Monday, December 03, 2007

A Lesson in Political Science for Gordon

Loyal readers of Thought Experiments will know that I saw it coming. Gordon Brown, I kept saying, is a Bad Thing. As, in power, his shortcomings became apparent, I noted how his supporters remained in denial.  Everybody had gone into counselling mode - 'Look, Gordon, this is what you must do to get over this.' This phase persists but is now rapidly being superseded by the 'face it, the guy's a write-off'  posture. People are beginning to think about Brown in the past tense and columnists who normally hedge their bets are simply tearing chunks out of the man - see Matthew d'Ancona and Andrew Rawnsley. The Rawnsley revelation about a Brown-Blair meeting is downright disturbing. In one version Brown stormed out saying, 'I'll get you over the peerages.' Blair was so shocked by his behaviour that he informed Gus O'Donnell, the cabinet secretary - whether to get it on the record or to beef up his own security and move his family to a secure location is not clear. But still there are people who persist in believing Brown can be remade into the man they thought he was. For these people I offer a brief lesson in political science. Most humans have spent their lives in political systems like that of Sudan or Syria - corrupt, tribal but, with luck, sufficiently incompetent to allow people to construct tolerable lives, though always at risk of the violent deaths of themselves and their families. Occasional outbreaks of a more civilised way of life - like ours now - are rare and cherishable.  Such idylls may appear to have some rational ideological content, like the foundational narrative of the US, but, in truth, they are the product of luck combined with the insights of a few good people. (Whether artists of genius are also required is an open question, though I hope so.) These people do not come up with theories, ideas or initiatives, they do not suffer from the illusion that they can improve things even further with bright ideas. They simply take the view that the important things is not to make matters worse - in a civilised society the downside is always a much greater risk than the upside because the downside is the default condition, the human norm. Modern politics requires that such people pretend to have bright ideas - 'I won't make things worse,' is not much of a slogan, though I'd vote for it. The important thing is that, once in power, they do as little as possible. Brown is not one of these people. He believes in bright ideas cooked up in rooms with his Little Sods. His supporters, meanwhile, persist in telling him to do more, in spite of the clear evidence that the more he does the worse he gets. He is, in short, dangerous, but, happily, he'll never now be elected.


  1. I posted the following on my blog back on 12 May 2007 - it makes interesting reading.

    Listening to Gorgon's speech last night while driving home I was struck by two things. First off, why if everything has been so good under New Labour is he about to change the way he runs the country.

    - He promised a new constitution that would "protect the Union"
    - One of his first pledges before parliament would be to conduct a widespread public consultation on future policy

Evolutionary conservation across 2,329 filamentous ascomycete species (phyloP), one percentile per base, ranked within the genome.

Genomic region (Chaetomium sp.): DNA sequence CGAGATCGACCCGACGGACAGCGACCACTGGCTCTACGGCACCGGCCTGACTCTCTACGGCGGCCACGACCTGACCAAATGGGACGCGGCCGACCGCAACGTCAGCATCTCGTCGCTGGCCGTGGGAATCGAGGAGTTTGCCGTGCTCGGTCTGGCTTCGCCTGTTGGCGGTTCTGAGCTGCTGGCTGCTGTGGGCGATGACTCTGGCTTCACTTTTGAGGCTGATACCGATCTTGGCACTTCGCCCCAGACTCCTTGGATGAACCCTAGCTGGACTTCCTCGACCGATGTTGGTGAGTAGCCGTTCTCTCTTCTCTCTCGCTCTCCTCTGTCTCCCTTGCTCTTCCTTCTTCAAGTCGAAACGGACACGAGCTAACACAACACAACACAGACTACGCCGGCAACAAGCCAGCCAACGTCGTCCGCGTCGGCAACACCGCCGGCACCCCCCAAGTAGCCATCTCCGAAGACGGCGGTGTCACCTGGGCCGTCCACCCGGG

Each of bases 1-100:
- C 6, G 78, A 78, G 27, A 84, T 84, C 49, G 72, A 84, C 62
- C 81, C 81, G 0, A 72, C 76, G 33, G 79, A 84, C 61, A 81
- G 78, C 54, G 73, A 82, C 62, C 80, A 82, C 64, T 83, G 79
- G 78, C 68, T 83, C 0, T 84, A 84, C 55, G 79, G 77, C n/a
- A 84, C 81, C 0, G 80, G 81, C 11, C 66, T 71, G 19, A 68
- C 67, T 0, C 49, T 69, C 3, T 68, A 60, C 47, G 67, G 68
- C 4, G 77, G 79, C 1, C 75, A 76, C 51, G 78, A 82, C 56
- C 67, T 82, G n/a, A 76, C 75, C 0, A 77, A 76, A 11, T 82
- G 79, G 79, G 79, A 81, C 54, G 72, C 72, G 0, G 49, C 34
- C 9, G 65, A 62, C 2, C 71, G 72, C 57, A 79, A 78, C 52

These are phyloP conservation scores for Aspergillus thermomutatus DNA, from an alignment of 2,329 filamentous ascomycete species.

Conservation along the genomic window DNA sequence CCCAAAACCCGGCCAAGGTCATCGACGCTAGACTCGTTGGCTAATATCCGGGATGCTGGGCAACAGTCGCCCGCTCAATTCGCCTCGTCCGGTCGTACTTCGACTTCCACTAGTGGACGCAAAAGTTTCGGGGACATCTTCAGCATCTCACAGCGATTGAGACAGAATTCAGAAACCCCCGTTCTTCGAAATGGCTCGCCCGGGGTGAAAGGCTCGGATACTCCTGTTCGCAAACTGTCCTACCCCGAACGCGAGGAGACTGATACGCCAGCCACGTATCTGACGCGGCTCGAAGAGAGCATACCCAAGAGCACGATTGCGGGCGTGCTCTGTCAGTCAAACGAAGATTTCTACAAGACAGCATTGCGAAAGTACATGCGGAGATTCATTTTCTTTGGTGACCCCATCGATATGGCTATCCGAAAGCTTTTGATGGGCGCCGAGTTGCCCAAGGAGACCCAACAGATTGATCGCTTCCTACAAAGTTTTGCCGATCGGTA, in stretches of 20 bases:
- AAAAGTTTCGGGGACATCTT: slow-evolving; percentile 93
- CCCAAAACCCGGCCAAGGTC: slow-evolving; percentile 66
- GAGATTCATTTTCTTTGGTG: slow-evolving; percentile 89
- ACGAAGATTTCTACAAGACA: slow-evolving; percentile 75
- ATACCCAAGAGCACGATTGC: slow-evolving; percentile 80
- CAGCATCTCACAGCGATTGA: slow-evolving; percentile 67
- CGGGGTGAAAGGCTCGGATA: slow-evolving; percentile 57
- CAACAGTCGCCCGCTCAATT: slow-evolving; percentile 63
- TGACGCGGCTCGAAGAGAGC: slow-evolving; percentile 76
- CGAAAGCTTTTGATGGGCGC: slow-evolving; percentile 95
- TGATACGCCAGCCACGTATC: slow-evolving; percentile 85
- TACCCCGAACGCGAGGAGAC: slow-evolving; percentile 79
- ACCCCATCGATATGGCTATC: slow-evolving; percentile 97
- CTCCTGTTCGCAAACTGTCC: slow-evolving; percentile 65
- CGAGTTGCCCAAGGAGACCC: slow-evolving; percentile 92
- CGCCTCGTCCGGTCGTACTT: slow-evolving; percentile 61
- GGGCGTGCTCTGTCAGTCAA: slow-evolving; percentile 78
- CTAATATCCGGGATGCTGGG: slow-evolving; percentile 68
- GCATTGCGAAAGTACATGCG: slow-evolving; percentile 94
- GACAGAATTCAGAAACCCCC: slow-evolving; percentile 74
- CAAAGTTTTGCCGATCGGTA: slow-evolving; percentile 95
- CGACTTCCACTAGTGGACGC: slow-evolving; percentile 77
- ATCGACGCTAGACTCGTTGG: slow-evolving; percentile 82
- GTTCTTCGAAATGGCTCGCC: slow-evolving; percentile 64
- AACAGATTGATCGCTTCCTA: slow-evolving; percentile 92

- I want to lead a government humble enough to know its place.
    - Public services exist "for the pupil, the parent, the patient and the public who are to be served
    - To distance the NHS from politics by appointing an independent board to run it,


    I've just re-read this and been struck again by the fact that GB is yet again talking about consultation, discussion and consensus. This is why he'll not be a leader. He hasn't got what it takes to do the job. Of course it's vital to do all those things, but don't bang on about them, it's a part of the job. This trying to pretend that we're all working together on turning Britain Brown is pure pretence.

    Second, if so many things were wrong before did he not have anything to do with it?

    - he signalled a move away from the "cult of celebrity" and sleaze allegations that had tarnished Mr Blair's years in office
    - his premiership would be guided by a "moral compass" instilled in him by his father, a Scots minister of religion, and his mother.

  2. At first he seemed reassuringly unsmiling, after 10 years of that deranged and manifestly insincere and meaningless grin.

    He now looks perpetually angry and gripped by a kind of incapacity for human contact. Exactly the opposite to Blair and in its way as disturbing.

  3. Politics is a crucible of live-for-today intemperance and corruption. If Brown was totally unprepared for the resulting hullabaloo, the forcefulness of the attrition directed at him personally, not least from fellow politicians, has been impelled no doubt by political jealousy. A minor indignity, no more, in the context of the recurrent waves of Scottophobia which run through English society. For it is the glee that so noisomely offends. And the details of his >culpability< in spite of all the evidence to the contrary, I will not even take the trouble to contradict. No more than a sequence of convergences, in my view, that at this point produced a curious alignment of aims and frustrated cross-purposes between the instigators of the two classic agendas from opposing sides of the New Labour movement.